The Director General of the Automotive Components Association of India (ACMA) , which recently released its H1 FY2021 performance report , speaks on a number of issues impacting suppliers including fast-rising raw material prices, current demand dynamics in the industry, and the need for Atmanirbharta.
Can you elaborate the underlying raw material challenges that could break the speed of industry’s recovery?
There is a challenge in terms of the raw material prices going up steadily. The prices of steel, which forms 70 percent of a vehicle’s construction, have risen between 5 and 7 percent in Q2 of FY2021 as have prices for non-ferrous materials, notwithstanding the fact that compared to last year, the rupee has fallen significantly too. Moreover, we are also seeing the cost of iron ore and cooking coal simultaneously rising, and with these being the input materials for the manufacturing of steel, there is a direct correlation in the price rise.
While on one end, the cost is going up, with the economic recovery in India being steeper compared to other parts of the world, demand is also growing higher. And as a result, there could also be constraints regarding raw material availability in the near future.
ACMA has stressed incentives for localisation of auto electronics in its recommendations to the government. What is the objective?
While on the taxation front, there isn’t anything substantial that the industry can be demanding of, so what is important for us is to see how we can grow manufacturing in India and enhance localisation. If auto electronics is going to comprise about 20-25 percent of the cost of a vehicle in the future, we need to de-risk from a foreign exchange perspective as well.
Since we do not have a sizeable presence in this area, our expectation is that the PLI scheme should bring the right way forward for the localisation and manufacturing of auto electronics in the country. Therefore, we would request the Ministry of Electronics and Information Technology (MEIT) to include auto electronics manufacturing in the scheme for promotion of manufacturing of electronic components and semiconductors (SPECS) or introduce a standalone PLI scheme to push auto electronics manufacturing in the country.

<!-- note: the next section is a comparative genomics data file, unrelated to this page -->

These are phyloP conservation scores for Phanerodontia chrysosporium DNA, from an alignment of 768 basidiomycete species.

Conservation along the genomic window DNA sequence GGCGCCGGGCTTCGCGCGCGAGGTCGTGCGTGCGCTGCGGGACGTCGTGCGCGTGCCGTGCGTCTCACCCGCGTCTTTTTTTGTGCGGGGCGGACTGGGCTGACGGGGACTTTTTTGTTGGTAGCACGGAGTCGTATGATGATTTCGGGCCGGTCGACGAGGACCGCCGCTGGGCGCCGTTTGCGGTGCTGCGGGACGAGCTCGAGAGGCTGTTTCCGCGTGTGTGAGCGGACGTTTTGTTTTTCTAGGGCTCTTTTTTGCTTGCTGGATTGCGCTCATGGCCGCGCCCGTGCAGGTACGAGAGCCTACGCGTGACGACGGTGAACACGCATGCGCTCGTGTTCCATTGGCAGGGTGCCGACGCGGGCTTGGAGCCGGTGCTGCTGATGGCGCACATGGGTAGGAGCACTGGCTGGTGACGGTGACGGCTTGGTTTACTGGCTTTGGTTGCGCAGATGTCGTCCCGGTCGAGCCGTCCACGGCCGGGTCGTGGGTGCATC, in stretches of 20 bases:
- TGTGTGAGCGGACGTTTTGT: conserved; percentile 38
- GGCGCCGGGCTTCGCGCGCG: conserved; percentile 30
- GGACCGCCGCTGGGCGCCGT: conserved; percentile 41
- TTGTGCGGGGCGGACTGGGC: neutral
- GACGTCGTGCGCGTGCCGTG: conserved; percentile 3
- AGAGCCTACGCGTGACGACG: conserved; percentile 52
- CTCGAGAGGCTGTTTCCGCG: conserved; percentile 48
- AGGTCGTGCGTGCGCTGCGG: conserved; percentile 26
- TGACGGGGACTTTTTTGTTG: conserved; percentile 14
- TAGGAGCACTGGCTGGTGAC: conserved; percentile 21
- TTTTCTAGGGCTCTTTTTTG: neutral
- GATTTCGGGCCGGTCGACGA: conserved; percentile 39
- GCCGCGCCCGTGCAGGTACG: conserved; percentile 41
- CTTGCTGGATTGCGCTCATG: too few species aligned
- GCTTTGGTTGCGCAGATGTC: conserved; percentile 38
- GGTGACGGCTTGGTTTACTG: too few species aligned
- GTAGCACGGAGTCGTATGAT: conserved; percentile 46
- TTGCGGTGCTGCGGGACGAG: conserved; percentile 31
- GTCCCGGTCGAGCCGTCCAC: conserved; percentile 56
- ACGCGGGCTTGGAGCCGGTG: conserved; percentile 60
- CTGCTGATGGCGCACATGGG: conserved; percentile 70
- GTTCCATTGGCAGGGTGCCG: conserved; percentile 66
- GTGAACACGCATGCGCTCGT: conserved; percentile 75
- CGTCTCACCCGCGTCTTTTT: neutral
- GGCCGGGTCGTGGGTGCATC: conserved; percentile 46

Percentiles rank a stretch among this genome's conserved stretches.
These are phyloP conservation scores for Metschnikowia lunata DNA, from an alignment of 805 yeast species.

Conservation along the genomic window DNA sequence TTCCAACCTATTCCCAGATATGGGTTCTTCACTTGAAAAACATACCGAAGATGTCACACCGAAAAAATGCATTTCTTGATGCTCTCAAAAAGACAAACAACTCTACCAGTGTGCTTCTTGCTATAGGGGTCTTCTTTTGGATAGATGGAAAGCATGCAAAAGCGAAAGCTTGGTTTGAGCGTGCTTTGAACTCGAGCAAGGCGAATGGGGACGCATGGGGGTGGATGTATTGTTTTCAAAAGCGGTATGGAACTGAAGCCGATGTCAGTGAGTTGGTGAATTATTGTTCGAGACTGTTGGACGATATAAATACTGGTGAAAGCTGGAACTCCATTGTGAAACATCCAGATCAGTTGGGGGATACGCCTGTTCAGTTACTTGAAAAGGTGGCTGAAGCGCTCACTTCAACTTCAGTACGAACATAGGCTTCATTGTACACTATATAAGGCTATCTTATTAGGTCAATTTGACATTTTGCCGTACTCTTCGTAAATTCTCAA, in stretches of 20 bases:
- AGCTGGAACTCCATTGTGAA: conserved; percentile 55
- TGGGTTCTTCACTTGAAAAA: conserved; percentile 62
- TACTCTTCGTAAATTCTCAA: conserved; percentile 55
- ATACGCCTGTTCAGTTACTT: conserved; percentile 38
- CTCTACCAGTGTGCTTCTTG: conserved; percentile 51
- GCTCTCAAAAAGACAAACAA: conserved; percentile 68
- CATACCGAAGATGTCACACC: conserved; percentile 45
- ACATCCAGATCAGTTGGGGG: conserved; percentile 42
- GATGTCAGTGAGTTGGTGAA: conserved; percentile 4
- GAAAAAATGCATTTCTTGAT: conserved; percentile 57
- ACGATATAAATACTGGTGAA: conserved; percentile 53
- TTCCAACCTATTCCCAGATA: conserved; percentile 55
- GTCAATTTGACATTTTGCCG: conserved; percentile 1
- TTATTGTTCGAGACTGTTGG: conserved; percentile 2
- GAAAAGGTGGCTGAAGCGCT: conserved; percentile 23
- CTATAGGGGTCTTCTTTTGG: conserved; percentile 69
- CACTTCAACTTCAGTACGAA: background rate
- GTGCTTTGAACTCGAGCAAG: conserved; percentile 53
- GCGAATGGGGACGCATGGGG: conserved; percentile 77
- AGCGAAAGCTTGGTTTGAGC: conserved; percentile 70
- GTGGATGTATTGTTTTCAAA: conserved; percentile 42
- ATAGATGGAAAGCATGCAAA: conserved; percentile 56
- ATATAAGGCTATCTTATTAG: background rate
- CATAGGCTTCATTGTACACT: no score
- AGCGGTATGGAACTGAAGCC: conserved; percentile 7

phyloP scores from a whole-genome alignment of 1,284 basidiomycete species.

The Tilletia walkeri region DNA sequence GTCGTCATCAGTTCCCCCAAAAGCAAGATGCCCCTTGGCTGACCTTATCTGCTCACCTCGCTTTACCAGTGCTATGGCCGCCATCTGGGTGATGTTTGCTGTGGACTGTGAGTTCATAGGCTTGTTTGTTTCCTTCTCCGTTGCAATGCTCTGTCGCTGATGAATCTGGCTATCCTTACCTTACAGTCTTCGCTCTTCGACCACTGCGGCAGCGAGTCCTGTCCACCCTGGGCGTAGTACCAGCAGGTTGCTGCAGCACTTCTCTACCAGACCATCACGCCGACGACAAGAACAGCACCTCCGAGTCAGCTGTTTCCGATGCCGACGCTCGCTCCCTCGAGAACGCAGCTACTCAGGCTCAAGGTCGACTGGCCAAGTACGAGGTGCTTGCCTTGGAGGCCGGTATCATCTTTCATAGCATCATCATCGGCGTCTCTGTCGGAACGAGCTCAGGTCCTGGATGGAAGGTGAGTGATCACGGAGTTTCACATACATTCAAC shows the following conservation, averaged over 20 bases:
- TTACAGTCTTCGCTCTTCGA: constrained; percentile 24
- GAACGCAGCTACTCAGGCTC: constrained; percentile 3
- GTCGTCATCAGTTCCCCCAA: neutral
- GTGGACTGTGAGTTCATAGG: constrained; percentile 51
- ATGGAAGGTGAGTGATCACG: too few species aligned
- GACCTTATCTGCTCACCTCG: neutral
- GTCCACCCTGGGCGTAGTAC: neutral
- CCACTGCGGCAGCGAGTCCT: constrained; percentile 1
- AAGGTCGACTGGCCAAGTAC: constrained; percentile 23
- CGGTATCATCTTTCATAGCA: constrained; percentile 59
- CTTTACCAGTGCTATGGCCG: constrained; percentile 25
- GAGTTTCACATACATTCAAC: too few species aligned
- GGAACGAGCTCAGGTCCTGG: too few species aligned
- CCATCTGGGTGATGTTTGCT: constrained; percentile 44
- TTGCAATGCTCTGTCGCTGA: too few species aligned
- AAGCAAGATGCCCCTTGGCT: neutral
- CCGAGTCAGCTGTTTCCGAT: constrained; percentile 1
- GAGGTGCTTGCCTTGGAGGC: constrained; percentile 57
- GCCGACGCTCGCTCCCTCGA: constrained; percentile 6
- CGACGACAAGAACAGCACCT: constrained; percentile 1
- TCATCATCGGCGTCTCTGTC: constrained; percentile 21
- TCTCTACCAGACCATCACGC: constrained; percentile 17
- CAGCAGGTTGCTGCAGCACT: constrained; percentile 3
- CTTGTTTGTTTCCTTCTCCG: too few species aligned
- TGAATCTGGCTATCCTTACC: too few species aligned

A lot of the Indian component players have already struck JVs in the area of auto electronics and have positioned themselves to be able to move to the next level quickly. So, at this point if there is a policy that can act as an enabler, it would certainly enhance the pace.
Do you think the demand will be sustained across vehicle segments as we move away from the festive season?
As a thumb rule, two-wheeler sales account for 20 percent of the component industry’s revenue, whereas PVs and CVs bring 40 and 20 percent, respectively. With the Q1 (FY2021) being specifically bad, it’s a good thing that volumes in two-wheelers and passenger vehicles are reaching pre-Covid levels like what we saw during the festive season. Passenger vehicles are doing good as people want to be safe and even though the public transport is slowly getting back to normal, there continues to be a risk. Commercial vehicle sales have also started to rise and interestingly, the rural market continues to do well in both the passenger vehicle and two-wheeler segments.
Is the industry impacted by the farmers’ protest in North India? Do you think tractor sales are going to be slow as a result?
While none of the ACMA members have raised an alarm as yet, we are concerned that if the situation of the protest extends further, there could be some disruptions. Having said that, the supply chain does factor in a buffer of three to four weeks of inventory at any given point in time.
Coming to tractor sales, it is a very cyclical business because tractors are predominantly required during the sowing season. And right now, being closer to the crop harvest, I don’t think so there will be such a huge impact on tractor sales due to the ongoing protest.